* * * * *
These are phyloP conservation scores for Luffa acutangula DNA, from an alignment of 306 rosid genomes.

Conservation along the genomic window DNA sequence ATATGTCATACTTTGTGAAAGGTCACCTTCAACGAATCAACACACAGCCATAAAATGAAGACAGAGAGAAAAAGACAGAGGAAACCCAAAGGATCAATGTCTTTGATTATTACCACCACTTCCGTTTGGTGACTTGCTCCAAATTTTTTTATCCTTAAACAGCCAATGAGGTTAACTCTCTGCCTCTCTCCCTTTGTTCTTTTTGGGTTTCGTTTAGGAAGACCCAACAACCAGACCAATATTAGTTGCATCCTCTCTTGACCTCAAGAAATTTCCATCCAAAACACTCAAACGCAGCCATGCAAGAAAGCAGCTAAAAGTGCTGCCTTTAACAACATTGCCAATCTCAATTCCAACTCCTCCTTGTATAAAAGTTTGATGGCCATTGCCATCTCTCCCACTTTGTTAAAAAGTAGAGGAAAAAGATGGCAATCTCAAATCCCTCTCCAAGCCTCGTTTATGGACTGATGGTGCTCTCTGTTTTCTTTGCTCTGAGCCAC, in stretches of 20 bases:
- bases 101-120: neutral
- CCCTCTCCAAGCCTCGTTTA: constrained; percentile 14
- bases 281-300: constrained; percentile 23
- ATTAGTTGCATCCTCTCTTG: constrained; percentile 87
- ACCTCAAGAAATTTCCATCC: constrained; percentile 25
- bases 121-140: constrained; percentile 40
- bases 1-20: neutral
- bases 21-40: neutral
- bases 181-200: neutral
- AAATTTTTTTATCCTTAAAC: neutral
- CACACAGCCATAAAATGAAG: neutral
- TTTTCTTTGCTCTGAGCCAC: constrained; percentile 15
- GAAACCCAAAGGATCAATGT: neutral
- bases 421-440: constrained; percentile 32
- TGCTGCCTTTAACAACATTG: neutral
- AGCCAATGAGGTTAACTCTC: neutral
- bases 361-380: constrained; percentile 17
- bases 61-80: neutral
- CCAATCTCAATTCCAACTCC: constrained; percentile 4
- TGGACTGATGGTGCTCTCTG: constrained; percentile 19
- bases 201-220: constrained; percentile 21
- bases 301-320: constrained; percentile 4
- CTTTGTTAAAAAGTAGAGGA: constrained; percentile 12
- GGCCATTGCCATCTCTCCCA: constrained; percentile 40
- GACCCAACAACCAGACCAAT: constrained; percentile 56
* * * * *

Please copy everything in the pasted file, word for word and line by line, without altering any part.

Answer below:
These are phyloP conservation scores for Luffa acutangula DNA, from an alignment of 306 rosid genomes.

Conservation along the genomic window DNA sequence ATATGTCATACTTTGTGAAAGGTCACCTTCAACGAATCAACACACAGCCATAAAATGAAGACAGAGAGAAAAAGACAGAGGAAACCCAAAGGATCAATGTCTTTGATTATTACCACCACTTCCGTTTGGTGACTTGCTCCAAATTTTTTTATCCTTAAACAGCCAATGAGGTTAACTCTCTGCCTCTCTCCCTTTGTTCTTTTTGGGTTTCGTTTAGGAAGACCCAACAACCAGACCAATATTAGTTGCATCCTCTCTTGACCTCAAGAAATTTCCATCCAAAACACTCAAACGCAGCCATGCAAGAAAGCAGCTAAAAGTGCTGCCTTTAACAACATTGCCAATCTCAATTCCAACTCCTCCTTGTATAAAAGTTTGATGGCCATTGCCATCTCTCCCACTTTGTTAAAAAGTAGAGGAAAAAGATGGCAATCTCAAATCCCTCTCCAAGCCTCGTTTATGGACTGATGGTGCTCTCTGTTTTCTTTGCTCTGAGCCAC, in stretches of 20 bases:
- bases 101-120: neutral
- CCCTCTCCAAGCCTCGTTTA: constrained; percentile 14
- bases 281-300: constrained; percentile 23
- ATTAGTTGCATCCTCTCTTG: constrained; percentile 87
- ACCTCAAGAAATTTCCATCC: constrained; percentile 25
- bases 121-140: constrained; percentile 40
- bases 1-20: neutral
- bases 21-40: neutral
- bases 181-200: neutral
- AAATTTTTTTATCCTTAAAC: neutral
- CACACAGCCATAAAATGAAG: neutral
- TTTTCTTTGCTCTGAGCCAC: constrained; percentile 15
- GAAACCCAAAGGATCAATGT: neutral
- bases 421-440: constrained; percentile 32
- TGCTGCCTTTAACAACATTG: neutral
- AGCCAATGAGGTTAACTCTC: neutral
- bases 361-380: constrained; percentile 17
- bases 61-80: neutral
- CCAATCTCAATTCCAACTCC: constrained; percentile 4
- TGGACTGATGGTGCTCTCTG: constrained; percentile 19
- bases 201-220: constrained; percentile 21
- bases 301-320: constrained; percentile 4
- CTTTGTTAAAAAGTAGAGGA: constrained; percentile 12
- GGCCATTGCCATCTCTCCCA: constrained; percentile 40
- GACCCAACAACCAGACCAAT: constrained; percentile 56